The idea that alternative credit scores will be quickly adopted is far from a sure thing. Several of the common credit scores that incorporate alternative data are still in limited beta, and whether or not they will be adopted by the companies that rely on credit scores to make decisions (insurance, property managers, lenders, etc.), is yet to be determined. In this interagency statement jointly issued by the US financial regulators, it is recognized that alternative data may improve the speed and accuracy of credit decisions and may help firms evaluate the creditworthiness of consumers who currently cannot obtain credit in the mainstream credit system. The statement notes that these credit score models are still in infancy, saying that “these innovations reflect the continuing evolution of automated underwriting and credit score modeling, offering the potential to lower the cost of credit and increase access to credit”. As exciting as this potential is, there are a lot of realities that could get in the way of widespread adoption.
The fact that alternative credit data is unproven doesn’t mean it’s not promising. Alternative credit scoring has the potential to transform the credit landscape, both in the US and abroad. In the US, there is real momentum towards financial inclusion, and lenders that leverage alternative data could go a long way towards that end. And outside of the US, in countries where banking penetration is low and mainstream data is scarce, alternative credit models might end up leapfrogging typical credit models altogether. That being said, lenders in the US and abroad rely on archaic, proprietary credit decision modeling — whether or not they will adopt the use of alternative data and extend credit successfully to a larger customer base remains to be seen.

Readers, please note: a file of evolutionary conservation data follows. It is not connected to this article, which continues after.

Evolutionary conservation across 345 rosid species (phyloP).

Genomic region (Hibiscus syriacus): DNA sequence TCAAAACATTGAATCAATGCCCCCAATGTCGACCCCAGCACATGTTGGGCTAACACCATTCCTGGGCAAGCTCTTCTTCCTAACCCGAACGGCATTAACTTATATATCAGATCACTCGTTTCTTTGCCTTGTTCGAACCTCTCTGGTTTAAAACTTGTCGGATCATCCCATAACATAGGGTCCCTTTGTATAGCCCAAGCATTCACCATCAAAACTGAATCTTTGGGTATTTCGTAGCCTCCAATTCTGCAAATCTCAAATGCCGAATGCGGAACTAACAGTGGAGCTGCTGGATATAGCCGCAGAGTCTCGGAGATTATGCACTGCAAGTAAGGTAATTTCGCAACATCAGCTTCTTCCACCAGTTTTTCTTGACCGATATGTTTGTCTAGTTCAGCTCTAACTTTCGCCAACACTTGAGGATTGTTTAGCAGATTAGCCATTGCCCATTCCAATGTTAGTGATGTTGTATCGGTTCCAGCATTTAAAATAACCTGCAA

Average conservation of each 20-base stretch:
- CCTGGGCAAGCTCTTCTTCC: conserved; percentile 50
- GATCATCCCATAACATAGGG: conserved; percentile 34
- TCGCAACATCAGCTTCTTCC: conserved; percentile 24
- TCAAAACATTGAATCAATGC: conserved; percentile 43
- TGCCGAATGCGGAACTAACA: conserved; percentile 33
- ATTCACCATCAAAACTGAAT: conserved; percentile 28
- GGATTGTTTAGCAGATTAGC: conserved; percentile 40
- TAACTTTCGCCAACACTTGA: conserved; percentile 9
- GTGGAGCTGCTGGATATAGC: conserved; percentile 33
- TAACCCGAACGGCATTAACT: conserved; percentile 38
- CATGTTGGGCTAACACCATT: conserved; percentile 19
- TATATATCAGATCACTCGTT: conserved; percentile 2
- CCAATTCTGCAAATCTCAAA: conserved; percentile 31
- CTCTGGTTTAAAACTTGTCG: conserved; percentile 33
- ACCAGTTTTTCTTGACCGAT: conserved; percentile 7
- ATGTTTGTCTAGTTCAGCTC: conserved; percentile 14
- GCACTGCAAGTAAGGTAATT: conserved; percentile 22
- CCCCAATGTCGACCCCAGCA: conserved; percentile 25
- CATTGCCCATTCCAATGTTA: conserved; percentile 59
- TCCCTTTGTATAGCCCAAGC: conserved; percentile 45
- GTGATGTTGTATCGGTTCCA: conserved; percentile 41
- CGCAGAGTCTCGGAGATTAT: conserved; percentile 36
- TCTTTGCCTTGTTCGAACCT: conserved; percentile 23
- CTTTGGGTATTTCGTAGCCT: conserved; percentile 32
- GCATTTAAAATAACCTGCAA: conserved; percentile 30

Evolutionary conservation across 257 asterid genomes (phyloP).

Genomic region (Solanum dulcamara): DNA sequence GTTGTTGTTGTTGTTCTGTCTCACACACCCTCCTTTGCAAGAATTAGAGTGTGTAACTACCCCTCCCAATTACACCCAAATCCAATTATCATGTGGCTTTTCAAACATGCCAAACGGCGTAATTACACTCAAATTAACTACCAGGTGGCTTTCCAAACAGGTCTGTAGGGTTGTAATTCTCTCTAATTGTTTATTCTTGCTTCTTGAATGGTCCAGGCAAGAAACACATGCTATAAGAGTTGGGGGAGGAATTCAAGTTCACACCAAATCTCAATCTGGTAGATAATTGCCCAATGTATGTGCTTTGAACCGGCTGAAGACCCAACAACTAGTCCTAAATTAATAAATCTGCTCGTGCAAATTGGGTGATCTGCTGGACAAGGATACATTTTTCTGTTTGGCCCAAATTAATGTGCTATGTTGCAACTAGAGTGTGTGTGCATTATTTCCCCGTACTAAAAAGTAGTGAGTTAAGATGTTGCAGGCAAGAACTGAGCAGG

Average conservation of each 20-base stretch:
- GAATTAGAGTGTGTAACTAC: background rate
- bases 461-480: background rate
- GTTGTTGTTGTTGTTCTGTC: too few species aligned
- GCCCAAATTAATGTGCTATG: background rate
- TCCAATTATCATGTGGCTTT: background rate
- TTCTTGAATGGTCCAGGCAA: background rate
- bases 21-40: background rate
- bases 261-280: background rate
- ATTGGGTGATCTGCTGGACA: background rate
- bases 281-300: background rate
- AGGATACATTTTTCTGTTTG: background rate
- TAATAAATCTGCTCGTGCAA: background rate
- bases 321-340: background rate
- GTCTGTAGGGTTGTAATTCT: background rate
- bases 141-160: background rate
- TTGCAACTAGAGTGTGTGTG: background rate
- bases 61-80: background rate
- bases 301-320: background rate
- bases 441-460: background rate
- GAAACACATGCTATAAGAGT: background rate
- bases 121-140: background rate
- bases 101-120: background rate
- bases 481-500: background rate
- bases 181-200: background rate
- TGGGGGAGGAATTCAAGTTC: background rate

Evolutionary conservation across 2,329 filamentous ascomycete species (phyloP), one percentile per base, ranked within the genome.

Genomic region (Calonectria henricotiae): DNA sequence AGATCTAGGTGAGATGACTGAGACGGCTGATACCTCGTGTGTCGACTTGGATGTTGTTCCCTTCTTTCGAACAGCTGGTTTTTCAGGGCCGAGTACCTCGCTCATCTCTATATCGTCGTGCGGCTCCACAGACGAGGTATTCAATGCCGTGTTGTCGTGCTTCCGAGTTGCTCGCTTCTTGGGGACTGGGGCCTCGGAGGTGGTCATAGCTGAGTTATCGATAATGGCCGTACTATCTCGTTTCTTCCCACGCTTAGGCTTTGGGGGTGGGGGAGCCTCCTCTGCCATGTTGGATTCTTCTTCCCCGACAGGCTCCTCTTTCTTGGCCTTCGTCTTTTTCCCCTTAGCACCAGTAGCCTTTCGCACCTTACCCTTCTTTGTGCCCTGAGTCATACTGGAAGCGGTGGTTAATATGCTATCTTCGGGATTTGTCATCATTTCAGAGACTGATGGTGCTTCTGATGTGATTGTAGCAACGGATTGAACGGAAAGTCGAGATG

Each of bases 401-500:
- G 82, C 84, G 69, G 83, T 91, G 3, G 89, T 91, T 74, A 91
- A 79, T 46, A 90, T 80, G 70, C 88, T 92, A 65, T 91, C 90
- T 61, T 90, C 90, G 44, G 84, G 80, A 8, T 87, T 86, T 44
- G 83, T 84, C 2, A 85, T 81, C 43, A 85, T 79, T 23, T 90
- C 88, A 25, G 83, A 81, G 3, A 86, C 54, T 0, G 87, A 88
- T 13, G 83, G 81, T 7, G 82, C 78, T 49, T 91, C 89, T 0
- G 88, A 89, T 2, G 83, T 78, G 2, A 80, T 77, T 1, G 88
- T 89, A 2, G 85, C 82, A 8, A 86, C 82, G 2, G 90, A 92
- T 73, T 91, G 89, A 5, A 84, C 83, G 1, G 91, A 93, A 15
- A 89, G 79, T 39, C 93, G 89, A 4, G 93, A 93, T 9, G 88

In the meantime, consumers are handing over their financial data through free mobile applications, betting on the promise of their alternative credit scores. These early adopters may or may not ever see the benefit of their data reporting, but the companies collecting that data certainly will. In the recently released documentary ‘The Social Dilemma’ put it simply: “if you’re not paying for the product, you are the product”. For the moment, this appears to be the case with alternative credit data.
Given the demographics of credit invisibility, alternative credit data may end up having another unintended consequence: the creation of a segregated banking system. Offering alternative credit options (which may or may not be adopted at scale) to underbanked minorities, is problematic. Assuming that these models will be a fair replacement for access to the mainstream banking system sounds a lot like “separate but equal” banking.
The best option, the one that avoids the pitfalls described above, would be to revise mainstream credit scoring to include alternative data. This might happen…at some point. But the truth is that credit invisible people can’t afford to wait and see how alternative credit pans out. They need to be able to do the things that build wealth — get educated, buy a home, get insured against financial shocks — and they need to do them now. They need to be able to build a mainstream credit score.
Clowte’s response to the problem (how you actually increase your credit score and “get that mortgage”)
In a world where consumers have to establish credit somehow, the proper way to do it is by making credit available to all the people who are willing to repay their balances. And while we sit and wait to see exactly what the uptake of alternative credit data means for the financially vulnerable, we must rely on systems already in place, like the mainstream system, which relies on tradelines at reporting agencies. Clowte is a platform designed to help underserved consumers build credit when they buy products and services. Clowte users can use this model to purchase the products and services they want and build their credit score without the burden of debt. Clowte can get to know customers “before extending liquidity” to them and incorporate the findings into a credit model that appropriately addresses the risks of the market over time.
The road ahead
In 5, 10, or 20 years alternative data may unlock a scalable way to offer today’s under-served population access to credit. Along the way, as a technology driven data furnisher, Clowte can help you impact your customers’ mainstream credit scores, debt free.
If you’re a business that is interested in getting early access to Clowte and learning how you can impact your customer’s credit score, click here.